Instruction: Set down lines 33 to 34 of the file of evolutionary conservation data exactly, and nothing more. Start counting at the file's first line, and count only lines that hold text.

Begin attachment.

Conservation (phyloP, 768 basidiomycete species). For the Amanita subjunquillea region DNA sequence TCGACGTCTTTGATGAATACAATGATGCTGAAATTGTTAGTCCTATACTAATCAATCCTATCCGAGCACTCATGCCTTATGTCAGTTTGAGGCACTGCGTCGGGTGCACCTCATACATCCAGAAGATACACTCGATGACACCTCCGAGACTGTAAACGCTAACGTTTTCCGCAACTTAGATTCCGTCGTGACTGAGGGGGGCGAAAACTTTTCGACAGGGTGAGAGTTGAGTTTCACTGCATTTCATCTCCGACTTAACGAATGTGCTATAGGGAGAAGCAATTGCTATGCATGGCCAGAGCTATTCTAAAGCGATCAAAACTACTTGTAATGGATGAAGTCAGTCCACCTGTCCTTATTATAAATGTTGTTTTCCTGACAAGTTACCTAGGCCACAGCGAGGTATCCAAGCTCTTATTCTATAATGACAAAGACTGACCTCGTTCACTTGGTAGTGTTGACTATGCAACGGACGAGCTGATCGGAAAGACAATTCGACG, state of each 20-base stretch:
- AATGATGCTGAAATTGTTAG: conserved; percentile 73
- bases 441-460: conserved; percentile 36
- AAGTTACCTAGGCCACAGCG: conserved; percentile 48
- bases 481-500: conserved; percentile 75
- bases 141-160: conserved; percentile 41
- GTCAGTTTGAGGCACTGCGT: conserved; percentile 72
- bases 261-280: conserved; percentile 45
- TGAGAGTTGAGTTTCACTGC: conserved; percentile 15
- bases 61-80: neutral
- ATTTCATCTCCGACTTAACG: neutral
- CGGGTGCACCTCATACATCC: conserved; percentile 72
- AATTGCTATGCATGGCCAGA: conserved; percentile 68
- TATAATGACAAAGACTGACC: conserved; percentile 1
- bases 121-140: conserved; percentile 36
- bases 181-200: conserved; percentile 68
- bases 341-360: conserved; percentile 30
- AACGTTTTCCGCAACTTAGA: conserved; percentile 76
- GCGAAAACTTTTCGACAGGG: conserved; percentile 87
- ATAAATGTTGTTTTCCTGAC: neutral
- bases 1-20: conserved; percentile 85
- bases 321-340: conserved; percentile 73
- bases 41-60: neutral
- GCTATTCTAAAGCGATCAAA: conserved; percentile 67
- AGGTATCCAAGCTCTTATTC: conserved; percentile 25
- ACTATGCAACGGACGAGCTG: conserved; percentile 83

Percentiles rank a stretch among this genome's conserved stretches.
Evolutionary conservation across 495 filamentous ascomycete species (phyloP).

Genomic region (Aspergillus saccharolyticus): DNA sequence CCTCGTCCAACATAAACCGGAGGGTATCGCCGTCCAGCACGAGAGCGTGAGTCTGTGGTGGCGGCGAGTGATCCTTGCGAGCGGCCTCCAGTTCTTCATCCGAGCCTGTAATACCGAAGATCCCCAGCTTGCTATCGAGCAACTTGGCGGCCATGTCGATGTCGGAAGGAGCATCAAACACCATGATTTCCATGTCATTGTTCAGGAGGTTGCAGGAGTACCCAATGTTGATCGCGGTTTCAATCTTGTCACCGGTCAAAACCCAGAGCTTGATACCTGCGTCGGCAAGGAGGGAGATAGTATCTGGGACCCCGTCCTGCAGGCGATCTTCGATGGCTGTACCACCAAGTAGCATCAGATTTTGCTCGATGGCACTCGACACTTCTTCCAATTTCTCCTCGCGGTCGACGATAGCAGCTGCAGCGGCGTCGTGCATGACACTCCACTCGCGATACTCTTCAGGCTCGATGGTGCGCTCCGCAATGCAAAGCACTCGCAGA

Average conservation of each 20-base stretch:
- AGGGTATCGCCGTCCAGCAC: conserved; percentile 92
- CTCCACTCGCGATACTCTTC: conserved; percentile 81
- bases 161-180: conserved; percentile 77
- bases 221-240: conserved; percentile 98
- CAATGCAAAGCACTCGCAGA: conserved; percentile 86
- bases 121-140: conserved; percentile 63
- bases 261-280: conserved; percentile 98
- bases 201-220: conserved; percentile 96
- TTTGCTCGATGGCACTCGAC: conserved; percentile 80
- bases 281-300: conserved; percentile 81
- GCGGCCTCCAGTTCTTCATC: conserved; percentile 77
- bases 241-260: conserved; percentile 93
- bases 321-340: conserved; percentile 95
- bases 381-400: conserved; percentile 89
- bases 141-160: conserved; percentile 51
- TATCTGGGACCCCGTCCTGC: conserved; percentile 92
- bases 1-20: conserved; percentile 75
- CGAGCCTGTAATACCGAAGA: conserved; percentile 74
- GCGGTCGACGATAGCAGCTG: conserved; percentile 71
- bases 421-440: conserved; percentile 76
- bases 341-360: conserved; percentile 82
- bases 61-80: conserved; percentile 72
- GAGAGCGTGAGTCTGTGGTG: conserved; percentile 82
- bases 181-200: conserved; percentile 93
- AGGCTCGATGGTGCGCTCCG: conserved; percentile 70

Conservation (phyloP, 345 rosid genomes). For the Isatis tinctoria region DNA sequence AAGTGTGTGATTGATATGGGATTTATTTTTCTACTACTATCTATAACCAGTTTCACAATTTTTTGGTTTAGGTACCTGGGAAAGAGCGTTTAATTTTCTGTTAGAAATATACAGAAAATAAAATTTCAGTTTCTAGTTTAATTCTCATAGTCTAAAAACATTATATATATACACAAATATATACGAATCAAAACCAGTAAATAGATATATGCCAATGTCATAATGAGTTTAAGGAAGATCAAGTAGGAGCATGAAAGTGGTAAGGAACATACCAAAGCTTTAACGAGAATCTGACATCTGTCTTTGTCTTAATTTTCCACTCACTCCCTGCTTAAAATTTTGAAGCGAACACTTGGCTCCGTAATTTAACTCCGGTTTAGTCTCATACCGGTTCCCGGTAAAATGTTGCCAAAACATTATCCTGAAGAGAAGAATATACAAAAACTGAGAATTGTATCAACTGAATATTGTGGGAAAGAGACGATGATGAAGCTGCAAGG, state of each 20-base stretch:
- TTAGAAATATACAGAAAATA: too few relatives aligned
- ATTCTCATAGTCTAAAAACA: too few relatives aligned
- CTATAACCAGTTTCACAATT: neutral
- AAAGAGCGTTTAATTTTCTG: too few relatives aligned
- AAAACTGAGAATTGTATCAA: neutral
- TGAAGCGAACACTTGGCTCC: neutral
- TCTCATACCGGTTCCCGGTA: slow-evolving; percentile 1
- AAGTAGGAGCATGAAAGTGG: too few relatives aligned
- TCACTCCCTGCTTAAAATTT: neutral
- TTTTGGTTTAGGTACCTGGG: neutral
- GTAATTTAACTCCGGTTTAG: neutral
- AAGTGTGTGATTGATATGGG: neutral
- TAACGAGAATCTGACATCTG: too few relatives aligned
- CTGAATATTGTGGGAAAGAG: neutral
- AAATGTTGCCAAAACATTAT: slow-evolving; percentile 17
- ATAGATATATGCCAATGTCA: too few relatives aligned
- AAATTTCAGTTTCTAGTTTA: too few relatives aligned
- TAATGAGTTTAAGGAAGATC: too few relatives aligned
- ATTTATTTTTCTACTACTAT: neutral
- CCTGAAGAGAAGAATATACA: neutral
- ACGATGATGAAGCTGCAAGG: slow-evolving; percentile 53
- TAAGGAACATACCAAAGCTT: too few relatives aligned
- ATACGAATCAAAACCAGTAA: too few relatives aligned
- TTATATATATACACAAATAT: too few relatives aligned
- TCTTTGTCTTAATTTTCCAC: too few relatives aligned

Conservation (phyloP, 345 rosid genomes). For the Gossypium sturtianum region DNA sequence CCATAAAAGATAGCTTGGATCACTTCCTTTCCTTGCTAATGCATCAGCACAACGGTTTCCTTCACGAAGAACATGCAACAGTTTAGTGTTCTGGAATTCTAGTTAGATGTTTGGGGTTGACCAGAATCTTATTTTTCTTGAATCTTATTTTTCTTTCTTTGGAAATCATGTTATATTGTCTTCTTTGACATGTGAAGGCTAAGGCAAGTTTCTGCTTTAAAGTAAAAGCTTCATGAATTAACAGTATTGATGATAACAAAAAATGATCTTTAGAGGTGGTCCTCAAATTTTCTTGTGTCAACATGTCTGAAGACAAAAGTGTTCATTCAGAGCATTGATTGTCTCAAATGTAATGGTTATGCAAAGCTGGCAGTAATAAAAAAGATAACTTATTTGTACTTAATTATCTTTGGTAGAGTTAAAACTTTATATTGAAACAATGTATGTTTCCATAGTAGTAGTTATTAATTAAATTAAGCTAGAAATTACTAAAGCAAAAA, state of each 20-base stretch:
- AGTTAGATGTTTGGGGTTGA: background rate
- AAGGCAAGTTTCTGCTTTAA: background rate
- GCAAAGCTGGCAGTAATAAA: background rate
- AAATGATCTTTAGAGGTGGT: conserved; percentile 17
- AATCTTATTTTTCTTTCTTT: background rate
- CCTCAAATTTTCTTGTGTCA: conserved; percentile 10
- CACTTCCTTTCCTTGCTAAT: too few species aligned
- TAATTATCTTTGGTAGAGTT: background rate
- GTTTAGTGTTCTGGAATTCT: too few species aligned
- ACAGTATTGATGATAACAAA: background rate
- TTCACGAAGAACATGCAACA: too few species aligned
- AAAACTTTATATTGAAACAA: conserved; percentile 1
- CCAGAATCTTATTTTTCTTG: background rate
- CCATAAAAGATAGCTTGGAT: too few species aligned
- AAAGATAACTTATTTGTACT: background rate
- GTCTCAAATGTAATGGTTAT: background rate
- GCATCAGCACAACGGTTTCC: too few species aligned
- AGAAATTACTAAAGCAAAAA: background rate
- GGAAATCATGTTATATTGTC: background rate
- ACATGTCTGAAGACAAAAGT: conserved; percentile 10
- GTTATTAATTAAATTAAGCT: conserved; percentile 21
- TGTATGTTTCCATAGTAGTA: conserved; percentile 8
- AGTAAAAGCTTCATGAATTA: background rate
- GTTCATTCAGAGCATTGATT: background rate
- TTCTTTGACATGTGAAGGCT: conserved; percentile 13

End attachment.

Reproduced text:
- bases 161-180: conserved; percentile 77
- bases 221-240: conserved; percentile 98